New and Improved Alpine Tour

Innaugaral Tour Riders

Innaugaral Tour Riders

Last year’s tour inaugaurated the route and we’re grateful to everyone who trusted us to do a good job the first time around. Those riders were truly Bike Switzerland pioneers.

Everyone had a great time, but they did give us four major pieces of feedback that we’d like to incorporate. Here’s what they told us:

  1. Start the tour with a warm-up. That first climb killed us.
  2. Give us a rest day.
  3. Lake Klontal was beautiful, but not worth the 300 meter climb perilous climb.
  4. Appenzell would have been a nice place to overnight.

Those riders will be happy to hear that we’re incorporating ALL of those changes into our tour in 2016.


Let’s go over each:

Change #1: Start the Tour with a Warm-up

  • This year our riders rode the train from Geneva to Aigle to meet their bikes and begin the tour. But once in Aigle, they looked up towards the Tour d’Ai and saw a never-ending climb. Indeed, that climb is over 1200 meters, has some hairpins and a few 10%+ grades at times. It’s a tough climb. Many riders thought it was the toughest of the tour and so it’s a tough one to tackle when you might still be experiencing a bit of jet-lag.

But this is the “Alpine Tour” and there’s no getting around it, there are some tough cols. But we’ll start gently in 2016. In fact, we’ll start with a boat ride ! We’ll take a lake cruise from Geneva to the medieval village of Yvoire on our first morning. From there we will have a gentle ascent through the “Green Valley” and into the ski stations of France’s Chablais region.

See red line for approximate itinerary

See red line for approximate itinerary

Our first day of riding will end in Chatel France, just across the border from Switzerland.  We’ll still be climbing around 1,100 meters on that first day, but much more gradually.

The following day, we’ll descend back into Switzerland before attacking our first major climb in Aigle.


Change #2: Give us a rest day



In 2015, we only had 7 days of riding. Of our four tours, this was the shortest and we didn’t think a rest day was necessary.

But now that we’ve added an extra-day of riding, a rest-day seemed justified.

Ideally, we’d put the rest day right in the middle, after our fourth day of riding. However, that would mean having a day off in an isolated valley in the hamlet of Fluhli.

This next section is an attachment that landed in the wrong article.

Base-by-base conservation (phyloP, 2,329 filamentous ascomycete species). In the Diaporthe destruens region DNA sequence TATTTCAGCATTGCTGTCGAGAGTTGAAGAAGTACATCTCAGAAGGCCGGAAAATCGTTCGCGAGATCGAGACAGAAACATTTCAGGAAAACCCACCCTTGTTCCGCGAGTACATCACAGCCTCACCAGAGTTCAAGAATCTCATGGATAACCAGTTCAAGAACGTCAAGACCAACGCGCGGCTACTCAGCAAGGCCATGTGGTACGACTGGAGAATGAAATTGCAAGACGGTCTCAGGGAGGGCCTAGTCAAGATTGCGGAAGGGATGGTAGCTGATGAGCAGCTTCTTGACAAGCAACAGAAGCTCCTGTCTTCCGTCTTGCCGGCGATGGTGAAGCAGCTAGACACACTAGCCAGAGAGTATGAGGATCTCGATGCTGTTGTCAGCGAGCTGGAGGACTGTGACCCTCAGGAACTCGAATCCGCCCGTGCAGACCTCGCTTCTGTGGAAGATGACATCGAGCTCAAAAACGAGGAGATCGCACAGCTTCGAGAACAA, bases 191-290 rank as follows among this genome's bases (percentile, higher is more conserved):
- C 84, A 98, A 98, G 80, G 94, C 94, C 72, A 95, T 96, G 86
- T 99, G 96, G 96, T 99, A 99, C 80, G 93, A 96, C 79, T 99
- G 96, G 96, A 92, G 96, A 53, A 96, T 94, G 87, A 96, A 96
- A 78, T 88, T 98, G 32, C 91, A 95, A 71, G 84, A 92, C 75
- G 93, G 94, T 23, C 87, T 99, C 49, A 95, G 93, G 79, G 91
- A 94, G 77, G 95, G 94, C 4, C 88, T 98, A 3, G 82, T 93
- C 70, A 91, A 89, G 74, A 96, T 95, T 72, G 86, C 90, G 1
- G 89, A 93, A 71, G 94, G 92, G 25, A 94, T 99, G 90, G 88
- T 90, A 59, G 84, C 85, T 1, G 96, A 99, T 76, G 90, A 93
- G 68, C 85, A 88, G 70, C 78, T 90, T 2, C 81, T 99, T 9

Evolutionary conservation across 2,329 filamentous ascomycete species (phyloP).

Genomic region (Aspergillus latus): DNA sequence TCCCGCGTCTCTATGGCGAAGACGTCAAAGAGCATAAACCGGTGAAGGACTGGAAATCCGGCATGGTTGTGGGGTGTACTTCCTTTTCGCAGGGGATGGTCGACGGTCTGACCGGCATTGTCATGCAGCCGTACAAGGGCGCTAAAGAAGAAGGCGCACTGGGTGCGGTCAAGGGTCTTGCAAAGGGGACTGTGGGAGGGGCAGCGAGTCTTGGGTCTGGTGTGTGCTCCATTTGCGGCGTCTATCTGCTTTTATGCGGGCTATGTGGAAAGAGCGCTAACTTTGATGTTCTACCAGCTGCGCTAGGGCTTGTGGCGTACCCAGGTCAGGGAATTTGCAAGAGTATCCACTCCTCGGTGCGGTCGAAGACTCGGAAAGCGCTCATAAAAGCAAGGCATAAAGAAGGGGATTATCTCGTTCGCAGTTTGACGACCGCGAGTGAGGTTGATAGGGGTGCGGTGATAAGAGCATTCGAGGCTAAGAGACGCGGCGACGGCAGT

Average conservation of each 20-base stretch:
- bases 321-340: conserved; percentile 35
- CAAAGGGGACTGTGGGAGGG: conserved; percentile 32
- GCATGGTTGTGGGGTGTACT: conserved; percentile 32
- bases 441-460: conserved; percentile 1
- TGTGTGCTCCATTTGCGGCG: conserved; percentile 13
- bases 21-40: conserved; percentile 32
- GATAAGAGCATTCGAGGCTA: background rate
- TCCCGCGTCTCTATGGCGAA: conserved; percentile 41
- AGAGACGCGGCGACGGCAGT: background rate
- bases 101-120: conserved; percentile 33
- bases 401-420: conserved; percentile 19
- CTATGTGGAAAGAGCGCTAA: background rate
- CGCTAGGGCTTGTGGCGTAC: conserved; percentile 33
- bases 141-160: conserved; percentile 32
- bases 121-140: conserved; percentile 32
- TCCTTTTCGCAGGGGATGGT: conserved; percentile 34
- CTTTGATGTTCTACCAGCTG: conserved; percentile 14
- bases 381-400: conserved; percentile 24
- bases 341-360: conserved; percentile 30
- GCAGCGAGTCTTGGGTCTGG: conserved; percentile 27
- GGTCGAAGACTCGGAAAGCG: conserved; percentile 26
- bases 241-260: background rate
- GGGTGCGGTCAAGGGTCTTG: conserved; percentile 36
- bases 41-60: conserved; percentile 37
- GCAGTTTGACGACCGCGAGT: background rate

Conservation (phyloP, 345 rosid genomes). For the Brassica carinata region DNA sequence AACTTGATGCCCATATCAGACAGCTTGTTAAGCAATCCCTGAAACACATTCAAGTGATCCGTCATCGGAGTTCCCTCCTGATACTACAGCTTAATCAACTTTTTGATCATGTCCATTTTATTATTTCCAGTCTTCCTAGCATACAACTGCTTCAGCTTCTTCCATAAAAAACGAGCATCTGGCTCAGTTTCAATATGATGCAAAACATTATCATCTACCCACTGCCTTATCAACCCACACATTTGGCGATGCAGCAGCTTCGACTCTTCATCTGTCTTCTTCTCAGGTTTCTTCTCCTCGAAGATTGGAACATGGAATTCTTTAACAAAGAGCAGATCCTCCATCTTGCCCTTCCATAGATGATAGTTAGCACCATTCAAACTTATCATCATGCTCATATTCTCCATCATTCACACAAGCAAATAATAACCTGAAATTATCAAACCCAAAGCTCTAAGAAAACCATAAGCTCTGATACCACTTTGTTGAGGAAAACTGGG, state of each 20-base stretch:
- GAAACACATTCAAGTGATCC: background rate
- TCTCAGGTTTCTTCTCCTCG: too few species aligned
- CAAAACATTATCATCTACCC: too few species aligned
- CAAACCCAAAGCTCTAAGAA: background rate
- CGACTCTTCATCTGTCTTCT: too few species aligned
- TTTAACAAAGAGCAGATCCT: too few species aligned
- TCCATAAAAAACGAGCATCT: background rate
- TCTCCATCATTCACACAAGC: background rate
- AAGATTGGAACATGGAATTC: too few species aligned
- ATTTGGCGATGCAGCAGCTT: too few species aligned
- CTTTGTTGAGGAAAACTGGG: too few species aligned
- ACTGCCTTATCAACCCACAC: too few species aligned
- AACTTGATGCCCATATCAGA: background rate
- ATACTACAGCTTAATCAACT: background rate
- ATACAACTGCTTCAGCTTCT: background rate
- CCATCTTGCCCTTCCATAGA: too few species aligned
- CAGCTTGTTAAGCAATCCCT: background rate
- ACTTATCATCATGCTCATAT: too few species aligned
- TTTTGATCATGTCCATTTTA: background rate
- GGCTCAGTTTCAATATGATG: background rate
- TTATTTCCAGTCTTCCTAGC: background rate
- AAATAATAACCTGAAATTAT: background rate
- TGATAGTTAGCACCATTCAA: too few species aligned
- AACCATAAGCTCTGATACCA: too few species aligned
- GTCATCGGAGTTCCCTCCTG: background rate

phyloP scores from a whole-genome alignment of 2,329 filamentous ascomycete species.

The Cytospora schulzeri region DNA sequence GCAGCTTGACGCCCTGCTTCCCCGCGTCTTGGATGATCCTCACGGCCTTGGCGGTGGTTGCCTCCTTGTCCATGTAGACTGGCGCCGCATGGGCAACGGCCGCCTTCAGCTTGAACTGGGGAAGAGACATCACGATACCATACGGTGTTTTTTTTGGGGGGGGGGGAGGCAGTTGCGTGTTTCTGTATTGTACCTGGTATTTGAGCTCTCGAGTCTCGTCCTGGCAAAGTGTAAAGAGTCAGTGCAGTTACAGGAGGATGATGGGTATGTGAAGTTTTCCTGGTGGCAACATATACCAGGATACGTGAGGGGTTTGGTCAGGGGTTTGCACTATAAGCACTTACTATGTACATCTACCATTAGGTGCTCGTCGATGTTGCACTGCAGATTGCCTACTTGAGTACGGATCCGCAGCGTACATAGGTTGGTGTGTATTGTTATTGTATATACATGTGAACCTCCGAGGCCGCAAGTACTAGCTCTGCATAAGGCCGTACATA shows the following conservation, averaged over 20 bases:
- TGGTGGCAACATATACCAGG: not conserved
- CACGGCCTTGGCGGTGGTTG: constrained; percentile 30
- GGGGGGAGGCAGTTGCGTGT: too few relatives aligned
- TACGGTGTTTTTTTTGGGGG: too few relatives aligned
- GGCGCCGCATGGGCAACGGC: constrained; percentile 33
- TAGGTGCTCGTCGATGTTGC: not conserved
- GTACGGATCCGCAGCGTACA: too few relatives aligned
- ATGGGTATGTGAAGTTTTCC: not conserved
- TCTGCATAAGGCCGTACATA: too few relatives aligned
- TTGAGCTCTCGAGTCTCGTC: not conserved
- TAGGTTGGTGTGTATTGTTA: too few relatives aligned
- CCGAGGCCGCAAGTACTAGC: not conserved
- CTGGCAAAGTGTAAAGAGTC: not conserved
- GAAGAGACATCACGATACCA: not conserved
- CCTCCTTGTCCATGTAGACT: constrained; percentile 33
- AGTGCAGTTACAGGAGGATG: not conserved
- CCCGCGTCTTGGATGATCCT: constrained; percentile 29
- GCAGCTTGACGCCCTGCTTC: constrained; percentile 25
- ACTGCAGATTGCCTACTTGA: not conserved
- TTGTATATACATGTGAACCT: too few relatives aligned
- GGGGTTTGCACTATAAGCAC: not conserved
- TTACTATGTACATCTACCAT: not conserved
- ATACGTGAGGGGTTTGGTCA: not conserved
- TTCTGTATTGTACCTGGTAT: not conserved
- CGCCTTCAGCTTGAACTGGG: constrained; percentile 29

Although we all enjoyed our time in Fluhli, Thun is the best place to spend an extra day. So, now after three days on the bike, cyclists will leave their bikes in Thun, enjoy the city and our 4-star hotel on the river, or join us on an organized hike up the Niederhorn (with help from the nearby funicular).


Change #3: Lake Klontal was beautiful, but…

In 2015, we finished our day on the pristine Lake Klontal. A great setting at a nice hotel, but the steep 400-meter, 7-kilometer climb (on a narrow and rather trecherous road) was quite a lot considering that this was also the day that we conquered our longest climb: The Klausen Pass.

It’s hard to say goodbye to an overnight on an alpine lake, but in Switzerland there’s often good alternatives. In this case, it’s the Walensee just up the road.

This will add approximately 8 kilometers to our day’s total, but it’s all flat bicycle paths.


Change #4: Appenzell

The idea in 2015 was to spend our last night in a quiet, isolated auberge in the middle of the countryside in the region of Appenzell.

We had no idea that the auberge would be hosting a wedding party until 3am, complete with large clanking cowbells and Schweizer-deutsch ballad.

But that’s just an unfortunate detail. The riders passed through the town of Appenzell on their way to their overnight and told us that they would have liked more time exploring the shops, folk-museum and the local brewery.

OK,…easily done.

Of course, nothing stays the same: hotels lose stars, restaurants close and big tour buses often find their way to those once off-the-beaten locales.

But we’re here on location, riding our bikes and listening to your suggestions so that we stay on top of it all and as a result, almost every tour is better than the last.


John Klemme


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